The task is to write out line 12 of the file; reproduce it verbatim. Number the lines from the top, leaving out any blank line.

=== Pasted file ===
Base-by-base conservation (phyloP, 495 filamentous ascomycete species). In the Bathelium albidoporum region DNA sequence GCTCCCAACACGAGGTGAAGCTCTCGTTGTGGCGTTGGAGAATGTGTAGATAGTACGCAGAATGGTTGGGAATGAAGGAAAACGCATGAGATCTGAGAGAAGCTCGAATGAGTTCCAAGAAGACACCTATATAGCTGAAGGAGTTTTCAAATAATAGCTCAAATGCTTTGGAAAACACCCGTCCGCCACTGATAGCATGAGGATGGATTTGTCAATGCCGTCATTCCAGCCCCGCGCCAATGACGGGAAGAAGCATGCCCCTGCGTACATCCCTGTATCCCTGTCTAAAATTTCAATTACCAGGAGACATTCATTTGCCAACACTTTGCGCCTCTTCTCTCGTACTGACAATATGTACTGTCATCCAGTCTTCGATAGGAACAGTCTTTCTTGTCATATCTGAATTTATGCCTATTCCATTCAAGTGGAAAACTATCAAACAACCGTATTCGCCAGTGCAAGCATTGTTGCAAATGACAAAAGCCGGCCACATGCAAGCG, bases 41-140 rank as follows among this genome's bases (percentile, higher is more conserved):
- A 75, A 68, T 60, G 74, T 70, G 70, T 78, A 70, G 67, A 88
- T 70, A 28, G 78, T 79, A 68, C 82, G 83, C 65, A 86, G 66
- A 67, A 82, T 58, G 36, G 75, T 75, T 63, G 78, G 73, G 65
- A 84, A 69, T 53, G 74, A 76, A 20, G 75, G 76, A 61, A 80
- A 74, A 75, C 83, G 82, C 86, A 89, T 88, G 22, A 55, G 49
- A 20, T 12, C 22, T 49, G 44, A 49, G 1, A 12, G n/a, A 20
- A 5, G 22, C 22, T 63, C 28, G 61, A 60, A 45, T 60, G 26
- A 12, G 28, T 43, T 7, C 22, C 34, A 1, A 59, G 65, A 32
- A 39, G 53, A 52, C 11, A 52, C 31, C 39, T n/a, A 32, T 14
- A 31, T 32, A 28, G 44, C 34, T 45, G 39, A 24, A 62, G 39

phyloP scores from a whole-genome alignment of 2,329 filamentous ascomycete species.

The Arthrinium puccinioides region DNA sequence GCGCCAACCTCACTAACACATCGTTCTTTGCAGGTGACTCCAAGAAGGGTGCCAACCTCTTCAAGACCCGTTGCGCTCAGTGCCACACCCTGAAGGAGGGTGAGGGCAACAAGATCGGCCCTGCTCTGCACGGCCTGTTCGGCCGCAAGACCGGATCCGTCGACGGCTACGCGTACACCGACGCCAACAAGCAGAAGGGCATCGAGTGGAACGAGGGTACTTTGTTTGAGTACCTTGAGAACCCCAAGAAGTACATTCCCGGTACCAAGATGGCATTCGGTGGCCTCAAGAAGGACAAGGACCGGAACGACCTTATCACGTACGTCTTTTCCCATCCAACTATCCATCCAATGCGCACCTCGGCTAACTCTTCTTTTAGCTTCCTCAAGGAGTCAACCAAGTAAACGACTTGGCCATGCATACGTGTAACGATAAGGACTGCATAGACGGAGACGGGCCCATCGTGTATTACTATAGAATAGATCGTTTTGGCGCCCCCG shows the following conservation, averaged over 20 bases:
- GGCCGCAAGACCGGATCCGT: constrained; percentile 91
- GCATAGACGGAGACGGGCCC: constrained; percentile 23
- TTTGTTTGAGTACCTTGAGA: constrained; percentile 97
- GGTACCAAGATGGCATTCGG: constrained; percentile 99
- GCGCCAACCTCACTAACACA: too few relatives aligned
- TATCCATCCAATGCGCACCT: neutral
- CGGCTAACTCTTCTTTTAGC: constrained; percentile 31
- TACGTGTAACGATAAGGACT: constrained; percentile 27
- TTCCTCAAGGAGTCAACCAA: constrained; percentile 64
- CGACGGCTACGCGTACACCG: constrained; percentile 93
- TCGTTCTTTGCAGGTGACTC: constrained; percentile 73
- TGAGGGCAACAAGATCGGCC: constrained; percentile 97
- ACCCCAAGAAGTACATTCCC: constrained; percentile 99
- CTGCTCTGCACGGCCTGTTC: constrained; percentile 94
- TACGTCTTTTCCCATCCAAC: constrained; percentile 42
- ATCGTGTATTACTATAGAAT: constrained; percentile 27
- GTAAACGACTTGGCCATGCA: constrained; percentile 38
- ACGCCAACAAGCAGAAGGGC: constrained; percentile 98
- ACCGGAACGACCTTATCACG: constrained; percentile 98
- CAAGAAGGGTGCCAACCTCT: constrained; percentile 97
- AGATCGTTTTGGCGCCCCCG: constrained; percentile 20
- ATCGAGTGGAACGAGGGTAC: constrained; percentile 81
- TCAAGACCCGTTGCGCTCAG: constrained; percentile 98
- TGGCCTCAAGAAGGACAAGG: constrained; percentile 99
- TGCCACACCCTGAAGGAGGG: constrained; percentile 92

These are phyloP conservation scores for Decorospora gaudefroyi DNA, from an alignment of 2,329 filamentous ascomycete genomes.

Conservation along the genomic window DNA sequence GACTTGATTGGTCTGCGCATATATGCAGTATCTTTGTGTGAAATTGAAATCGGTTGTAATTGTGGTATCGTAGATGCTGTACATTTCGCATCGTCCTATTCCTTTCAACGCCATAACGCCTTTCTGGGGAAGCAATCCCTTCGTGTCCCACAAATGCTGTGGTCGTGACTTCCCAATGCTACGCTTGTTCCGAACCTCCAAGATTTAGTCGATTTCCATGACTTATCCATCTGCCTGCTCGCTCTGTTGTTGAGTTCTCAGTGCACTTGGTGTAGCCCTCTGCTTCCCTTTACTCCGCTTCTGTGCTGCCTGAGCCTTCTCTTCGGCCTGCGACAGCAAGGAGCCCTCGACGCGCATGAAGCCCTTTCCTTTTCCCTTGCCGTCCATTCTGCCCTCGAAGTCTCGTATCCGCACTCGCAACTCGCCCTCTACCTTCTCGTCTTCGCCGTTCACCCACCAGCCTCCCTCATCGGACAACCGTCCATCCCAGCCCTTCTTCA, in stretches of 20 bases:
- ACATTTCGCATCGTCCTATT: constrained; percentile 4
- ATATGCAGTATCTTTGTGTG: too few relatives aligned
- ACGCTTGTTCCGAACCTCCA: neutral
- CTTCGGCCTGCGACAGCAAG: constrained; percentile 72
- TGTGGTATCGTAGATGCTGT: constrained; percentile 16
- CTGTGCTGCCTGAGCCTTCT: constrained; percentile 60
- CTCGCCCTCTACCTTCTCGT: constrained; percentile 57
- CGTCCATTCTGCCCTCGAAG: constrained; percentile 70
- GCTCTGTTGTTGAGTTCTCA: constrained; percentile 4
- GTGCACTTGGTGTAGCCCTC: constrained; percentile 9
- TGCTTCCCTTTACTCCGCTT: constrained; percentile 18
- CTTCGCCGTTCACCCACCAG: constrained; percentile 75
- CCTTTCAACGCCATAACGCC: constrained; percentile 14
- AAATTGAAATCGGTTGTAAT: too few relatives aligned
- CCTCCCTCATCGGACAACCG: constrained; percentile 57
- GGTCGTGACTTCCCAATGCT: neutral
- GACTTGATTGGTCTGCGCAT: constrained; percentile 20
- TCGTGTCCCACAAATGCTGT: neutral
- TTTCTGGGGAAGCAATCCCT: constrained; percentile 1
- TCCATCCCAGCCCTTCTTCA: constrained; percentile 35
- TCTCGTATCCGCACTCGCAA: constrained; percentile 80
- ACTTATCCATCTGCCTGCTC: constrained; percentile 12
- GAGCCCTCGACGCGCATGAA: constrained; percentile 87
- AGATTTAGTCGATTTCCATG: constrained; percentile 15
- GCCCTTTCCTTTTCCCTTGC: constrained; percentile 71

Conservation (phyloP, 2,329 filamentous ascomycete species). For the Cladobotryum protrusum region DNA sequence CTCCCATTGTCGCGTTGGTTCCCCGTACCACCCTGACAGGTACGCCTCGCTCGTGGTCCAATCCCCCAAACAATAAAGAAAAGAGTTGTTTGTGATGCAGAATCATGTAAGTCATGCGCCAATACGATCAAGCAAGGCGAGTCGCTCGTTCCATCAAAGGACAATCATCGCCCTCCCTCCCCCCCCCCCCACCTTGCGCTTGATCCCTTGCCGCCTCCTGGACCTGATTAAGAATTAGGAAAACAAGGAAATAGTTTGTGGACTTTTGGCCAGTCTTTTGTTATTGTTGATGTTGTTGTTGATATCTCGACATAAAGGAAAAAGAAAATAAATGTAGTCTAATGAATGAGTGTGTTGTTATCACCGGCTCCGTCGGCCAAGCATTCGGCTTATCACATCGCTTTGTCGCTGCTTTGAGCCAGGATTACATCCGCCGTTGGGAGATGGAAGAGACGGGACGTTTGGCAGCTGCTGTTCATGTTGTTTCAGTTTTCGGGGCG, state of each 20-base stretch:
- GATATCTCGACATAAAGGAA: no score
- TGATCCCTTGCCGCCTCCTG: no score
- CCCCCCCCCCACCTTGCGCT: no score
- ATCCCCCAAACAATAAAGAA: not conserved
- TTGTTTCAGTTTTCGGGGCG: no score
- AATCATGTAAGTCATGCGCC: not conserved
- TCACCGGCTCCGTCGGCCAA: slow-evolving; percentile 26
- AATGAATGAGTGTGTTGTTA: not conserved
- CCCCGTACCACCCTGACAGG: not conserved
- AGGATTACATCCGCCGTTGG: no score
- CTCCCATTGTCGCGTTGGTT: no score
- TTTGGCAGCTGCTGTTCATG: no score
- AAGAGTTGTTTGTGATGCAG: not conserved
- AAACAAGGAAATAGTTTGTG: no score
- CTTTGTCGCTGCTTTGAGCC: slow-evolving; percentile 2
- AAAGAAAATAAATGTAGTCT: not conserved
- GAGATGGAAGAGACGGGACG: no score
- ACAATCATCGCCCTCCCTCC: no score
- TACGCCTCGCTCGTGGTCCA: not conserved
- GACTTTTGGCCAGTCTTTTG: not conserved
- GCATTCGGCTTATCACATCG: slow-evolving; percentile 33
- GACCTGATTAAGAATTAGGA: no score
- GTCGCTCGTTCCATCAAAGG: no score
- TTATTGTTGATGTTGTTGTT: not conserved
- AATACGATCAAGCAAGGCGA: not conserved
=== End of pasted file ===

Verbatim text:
phyloP scores from a whole-genome alignment of 2,329 filamentous ascomycete species.